Working for peace while exiled: Jean Claude Nkundwa

June 12, 2017 Third Way

Exiled peacemaker Jean Claude Nkundwa Adapted from news releases and article by Lauren Jefferson Jean Claude Nkundwa works for peace in his native country of Burundi from exile in Rwanda. When Jean graduated with a master of arts in conflict transformation at Eastern Mennonite University in 2014, he thought finding work in peacebuilding in his native Burundi after graduation could be difficult. He, his wife Francine Muhimpundu, and young son returned to Burundi, and Nkundwa renewed former contacts from working 12 years with partner organizations affiliated with Mennonite Central Committee and also Harvest of Peace Ministries. With Burundi International Community Church, he helped mobilize […]

Anne with an E

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June 9, 2017 Jerry L. Holsopple

Anne of Green Gables is my mother’s favorite movie. She watches the 1980’s version several times every year. I will not mention this new version to her, for Anne with an E opens a window to the trauma that fills Anne’s memories. I encourage fans of the books and previous incarnations to give this version a chance. While many of the situations that the 1980s version uses for great humor remain in this new take, they often have a more painful subtext. You will not laugh away your tough day watching the antics of this Anne. The 1980s version is […]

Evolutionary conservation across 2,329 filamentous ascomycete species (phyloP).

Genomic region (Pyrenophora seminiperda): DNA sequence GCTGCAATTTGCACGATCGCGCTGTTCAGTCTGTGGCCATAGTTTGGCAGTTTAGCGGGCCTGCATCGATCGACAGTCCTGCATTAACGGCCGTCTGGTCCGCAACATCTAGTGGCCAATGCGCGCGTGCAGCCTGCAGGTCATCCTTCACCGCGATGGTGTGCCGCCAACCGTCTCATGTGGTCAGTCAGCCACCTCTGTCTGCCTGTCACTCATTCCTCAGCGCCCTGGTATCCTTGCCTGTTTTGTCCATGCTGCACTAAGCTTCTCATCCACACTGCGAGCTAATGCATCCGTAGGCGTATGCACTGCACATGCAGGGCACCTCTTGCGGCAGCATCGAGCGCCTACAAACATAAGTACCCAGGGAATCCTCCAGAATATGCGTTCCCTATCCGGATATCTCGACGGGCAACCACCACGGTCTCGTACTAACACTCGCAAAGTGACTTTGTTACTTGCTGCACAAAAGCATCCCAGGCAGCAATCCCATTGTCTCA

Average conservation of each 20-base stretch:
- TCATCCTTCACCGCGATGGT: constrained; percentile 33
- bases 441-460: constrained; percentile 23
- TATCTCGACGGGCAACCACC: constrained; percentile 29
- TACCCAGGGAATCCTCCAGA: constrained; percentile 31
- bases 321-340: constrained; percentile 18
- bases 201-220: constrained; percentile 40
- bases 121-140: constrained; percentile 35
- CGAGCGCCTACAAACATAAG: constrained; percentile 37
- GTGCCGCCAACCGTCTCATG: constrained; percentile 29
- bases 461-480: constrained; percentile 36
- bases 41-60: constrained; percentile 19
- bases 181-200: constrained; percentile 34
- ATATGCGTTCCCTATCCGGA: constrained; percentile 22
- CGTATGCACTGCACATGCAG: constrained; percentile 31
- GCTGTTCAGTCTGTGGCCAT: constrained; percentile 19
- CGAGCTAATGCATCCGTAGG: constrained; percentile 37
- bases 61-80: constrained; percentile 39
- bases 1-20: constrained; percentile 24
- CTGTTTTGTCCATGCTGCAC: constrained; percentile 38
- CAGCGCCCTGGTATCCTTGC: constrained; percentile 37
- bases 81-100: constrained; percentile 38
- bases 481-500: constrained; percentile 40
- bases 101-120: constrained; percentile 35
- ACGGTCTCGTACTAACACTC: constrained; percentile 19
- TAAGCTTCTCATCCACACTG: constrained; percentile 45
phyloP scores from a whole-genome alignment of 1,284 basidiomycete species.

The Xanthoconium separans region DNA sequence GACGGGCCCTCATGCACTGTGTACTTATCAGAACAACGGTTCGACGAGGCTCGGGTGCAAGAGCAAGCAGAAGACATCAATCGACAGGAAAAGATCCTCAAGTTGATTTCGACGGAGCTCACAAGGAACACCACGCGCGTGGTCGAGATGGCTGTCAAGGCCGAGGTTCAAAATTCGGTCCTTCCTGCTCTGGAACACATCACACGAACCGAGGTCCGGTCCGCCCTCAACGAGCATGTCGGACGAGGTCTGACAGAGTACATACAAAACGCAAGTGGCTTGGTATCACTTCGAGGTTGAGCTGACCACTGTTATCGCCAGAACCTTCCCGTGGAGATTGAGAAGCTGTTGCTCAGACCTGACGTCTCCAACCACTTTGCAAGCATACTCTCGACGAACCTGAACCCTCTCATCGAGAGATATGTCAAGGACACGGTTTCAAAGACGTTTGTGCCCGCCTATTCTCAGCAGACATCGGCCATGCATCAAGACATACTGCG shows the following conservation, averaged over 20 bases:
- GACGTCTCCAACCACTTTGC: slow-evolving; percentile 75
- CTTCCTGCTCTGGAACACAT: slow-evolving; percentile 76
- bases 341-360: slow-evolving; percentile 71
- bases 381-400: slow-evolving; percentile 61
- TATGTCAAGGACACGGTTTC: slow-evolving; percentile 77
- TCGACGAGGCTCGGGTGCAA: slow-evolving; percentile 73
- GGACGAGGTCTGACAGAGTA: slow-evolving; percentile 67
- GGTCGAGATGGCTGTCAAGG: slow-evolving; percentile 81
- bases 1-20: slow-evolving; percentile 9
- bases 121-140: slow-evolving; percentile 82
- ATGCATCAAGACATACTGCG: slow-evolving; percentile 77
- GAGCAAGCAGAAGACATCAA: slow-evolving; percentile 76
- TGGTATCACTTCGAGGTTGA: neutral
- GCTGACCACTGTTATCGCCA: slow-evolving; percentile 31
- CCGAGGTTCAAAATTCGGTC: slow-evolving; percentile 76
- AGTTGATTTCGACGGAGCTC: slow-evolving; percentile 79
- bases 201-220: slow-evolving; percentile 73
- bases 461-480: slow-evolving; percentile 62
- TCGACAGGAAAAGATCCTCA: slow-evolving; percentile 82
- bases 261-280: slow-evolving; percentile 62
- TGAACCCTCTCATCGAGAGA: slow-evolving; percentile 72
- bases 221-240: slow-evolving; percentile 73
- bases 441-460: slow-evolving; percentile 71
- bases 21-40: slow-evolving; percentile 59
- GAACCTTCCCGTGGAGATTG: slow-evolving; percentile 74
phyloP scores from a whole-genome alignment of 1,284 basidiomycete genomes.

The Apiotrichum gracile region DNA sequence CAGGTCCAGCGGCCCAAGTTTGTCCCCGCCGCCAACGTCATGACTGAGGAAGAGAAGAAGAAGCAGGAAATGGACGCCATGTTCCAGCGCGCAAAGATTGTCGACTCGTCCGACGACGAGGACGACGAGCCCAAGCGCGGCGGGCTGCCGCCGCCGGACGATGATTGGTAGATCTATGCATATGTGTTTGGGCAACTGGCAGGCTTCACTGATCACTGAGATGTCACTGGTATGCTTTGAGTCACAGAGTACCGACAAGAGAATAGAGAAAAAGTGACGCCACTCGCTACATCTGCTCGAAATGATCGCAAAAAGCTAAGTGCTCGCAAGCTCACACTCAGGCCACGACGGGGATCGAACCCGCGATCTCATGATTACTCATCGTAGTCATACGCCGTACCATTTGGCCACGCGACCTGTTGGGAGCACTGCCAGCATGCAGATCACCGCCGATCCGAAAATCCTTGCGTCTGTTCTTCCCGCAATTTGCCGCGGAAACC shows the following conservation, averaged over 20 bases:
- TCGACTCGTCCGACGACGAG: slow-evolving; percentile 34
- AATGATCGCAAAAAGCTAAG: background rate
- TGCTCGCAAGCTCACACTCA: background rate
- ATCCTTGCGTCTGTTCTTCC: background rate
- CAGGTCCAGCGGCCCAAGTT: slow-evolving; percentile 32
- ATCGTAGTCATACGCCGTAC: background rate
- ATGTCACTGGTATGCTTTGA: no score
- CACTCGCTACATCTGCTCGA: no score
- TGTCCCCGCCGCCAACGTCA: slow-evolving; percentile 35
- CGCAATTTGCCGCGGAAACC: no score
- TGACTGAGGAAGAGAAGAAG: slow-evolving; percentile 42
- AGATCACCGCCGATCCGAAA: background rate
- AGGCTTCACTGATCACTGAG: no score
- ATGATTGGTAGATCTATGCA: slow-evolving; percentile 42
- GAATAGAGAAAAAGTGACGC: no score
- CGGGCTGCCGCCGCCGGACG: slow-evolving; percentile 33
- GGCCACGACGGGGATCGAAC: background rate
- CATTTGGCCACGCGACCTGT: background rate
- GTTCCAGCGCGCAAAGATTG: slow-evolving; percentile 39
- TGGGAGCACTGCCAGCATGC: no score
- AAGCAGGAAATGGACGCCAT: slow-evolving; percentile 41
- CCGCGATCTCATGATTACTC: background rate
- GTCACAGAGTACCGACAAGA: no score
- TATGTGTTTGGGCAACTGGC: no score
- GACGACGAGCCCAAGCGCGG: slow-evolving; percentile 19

Three novels to check out

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June 2, 2017 Gordon Houser

Summer is coming, and for some that means setting aside more time to catch up on reading. And what better to read than fiction? Here are three novels I’ve read in the past few weeks that I recommend. What is most effective is how Hannah helps readers experience what it must have been like to face hunger and cold and watch Jewish neighbors be hauled away. The Nightingale (2015) by Kristin Hannah tells the story of two sisters in France just before and during the Nazi occupation of France in World War II. Hannah draws her characters well and explores […]

Doing more than just assisting

June 2, 2017 Charles Kwuelum

Doing more than just assisting By Charles Kwuelum Martina Talatu Garba was looking forward to becoming a mother, in a culture that highly values having children. Unfortunately, her hopes were dashed when she died at childbirth due to complications from malaria and a lack of adequate medical care. Since Refawa, her hometown in Nigeria, lacks a primary healthcare facility and is 15 miles away from the nearest public hospital, many women, newborn babies and children do not have access to skilled care and life-saving medicines. About 303,000 women worldwide die annually during childbirth, as a result of health conditions that […]

Guardians of the Galaxy Vol. 2

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May 26, 2017 Matthew Kauffman Smith

It’s official: I’m a sucker. I convinced myself that, after watching the trailer for Guardians of the Galaxy Vol. 2, it would be an above-average comic-book-themed movie. I didn’t think it would be a film classic like Citizen Kane, but I thought perhaps it could be the Citizen Kane of movies based on Marvel Comics. It could also just be good-guy-fights-bad-guy , things explode, good guy wins. And I’ll be a sucker again. After all, the first Guardians of the Galaxy showed promise in establishing a hodgepodge of outcasts who band together, earn each other’s trust, and form a semblance […]